Faenas Transport on hook for $500K after truck strikes pole
January 6, 2021
A driver for Faenas Transport has cost the company half a million dollars after a Texas jury found the company liable for a warehouse fire caused by a truck striking a power pole.
In December, a jury for a U.S. District Court in Texas ordered West Valley City, Utah-based Faenas Transport to pay Jasper Long $500,000 for damages to his warehouse. Faenas Transport is challenging that decision.
The incident in question occurred in June 2018. While running a route in Jasper, Texas, a Faenas Transport driver struck an electrical power pole. Consequently, the pole toppled over, falling on property near a warehouse owned by Long. The warehouse, used by Long for welding and metal fabrication, caught fire.
According to the complaint, Long suffered damages in the form of cost to repair or replace the burned portions of the warehouse and personal property; the loss of use of the warehouse and leasehold; the loss of sublease availability (and resultant income); and loss of use of the facility for the purpose it had been prepared.
Long claims that Faenas Transport’s negligence is the proximate cause of the damage and owes him money for those damages. In his second amended complaint, Long sought more than $700,000 in damages. On Dec. 10, a jury awarded him $500,000.
On Tuesday, Jan. 5, Faenas Transport filed a motion challenging the verdict.
In its motion, the trucking company argues “there was no legally sufficient evidentiary basis for a reasonable jury to award” half a million dollars in damages.
Specifically, Faenas Transport points to Long’s claim of $650,000 in damages deriving from what the leasehold was worth to him for his retirement. That number came about during testimony when Long was asked a question regarding selling his lease. Long replied that he “would take $650,000 for it,” according to court documents. However, the trucking company contends that projection is “based on wholly unsubstantiated future rental income from subletting the warehouse.”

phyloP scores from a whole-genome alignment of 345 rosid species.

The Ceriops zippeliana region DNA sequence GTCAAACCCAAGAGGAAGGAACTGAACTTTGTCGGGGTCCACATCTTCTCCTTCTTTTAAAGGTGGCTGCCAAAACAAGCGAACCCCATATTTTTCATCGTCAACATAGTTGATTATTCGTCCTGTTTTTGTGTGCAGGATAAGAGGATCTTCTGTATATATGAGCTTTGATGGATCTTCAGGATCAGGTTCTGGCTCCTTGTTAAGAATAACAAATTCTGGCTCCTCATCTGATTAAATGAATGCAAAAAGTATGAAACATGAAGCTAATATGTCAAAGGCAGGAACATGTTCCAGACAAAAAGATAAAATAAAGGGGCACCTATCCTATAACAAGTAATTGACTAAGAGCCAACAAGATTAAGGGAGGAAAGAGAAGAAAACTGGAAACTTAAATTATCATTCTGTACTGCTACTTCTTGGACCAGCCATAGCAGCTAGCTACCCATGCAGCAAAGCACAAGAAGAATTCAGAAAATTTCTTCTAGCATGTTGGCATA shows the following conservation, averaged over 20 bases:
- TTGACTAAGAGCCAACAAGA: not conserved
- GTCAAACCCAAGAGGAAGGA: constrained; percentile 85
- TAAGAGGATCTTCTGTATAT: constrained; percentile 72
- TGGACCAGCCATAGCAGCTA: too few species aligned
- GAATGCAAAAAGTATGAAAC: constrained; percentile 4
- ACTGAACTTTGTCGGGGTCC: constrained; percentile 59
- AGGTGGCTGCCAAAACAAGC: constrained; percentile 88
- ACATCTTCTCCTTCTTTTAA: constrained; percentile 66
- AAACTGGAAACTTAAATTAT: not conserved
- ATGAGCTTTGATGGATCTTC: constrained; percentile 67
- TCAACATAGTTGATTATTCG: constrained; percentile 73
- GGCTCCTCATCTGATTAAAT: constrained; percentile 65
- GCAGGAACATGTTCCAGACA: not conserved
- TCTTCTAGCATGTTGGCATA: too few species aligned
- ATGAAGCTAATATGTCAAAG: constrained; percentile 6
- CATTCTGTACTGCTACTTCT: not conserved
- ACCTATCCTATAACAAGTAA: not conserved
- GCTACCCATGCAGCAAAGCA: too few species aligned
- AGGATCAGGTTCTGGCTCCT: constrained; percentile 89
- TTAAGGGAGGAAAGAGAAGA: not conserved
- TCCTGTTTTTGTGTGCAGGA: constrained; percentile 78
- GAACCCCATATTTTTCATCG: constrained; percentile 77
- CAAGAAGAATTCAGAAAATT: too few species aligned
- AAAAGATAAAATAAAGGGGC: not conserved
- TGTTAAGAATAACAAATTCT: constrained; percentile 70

Supporting that argument, Faenas Transport points out that Long’s only tenant left the premises in 2016 due to lack of business. Since then, he has been unable to find another tenant. The company goes on to argue that the jury ignored the fact Long provided no evidence of the fair market value of the warehouse. Consequently, Faenas Transport claims the jury could only arrive at a $500,000 verdict “on the basis of pure speculation and naked conjecture.”
Absent a judgment in its favor, Faenas Transport is asking the court for a new trial. The company argues a new trial is warranted because the damages awarded by the jury are grossly excessive. If a new trial cannot be granted, Faenas Transport also suggests a reduced judgment as an alternative. LL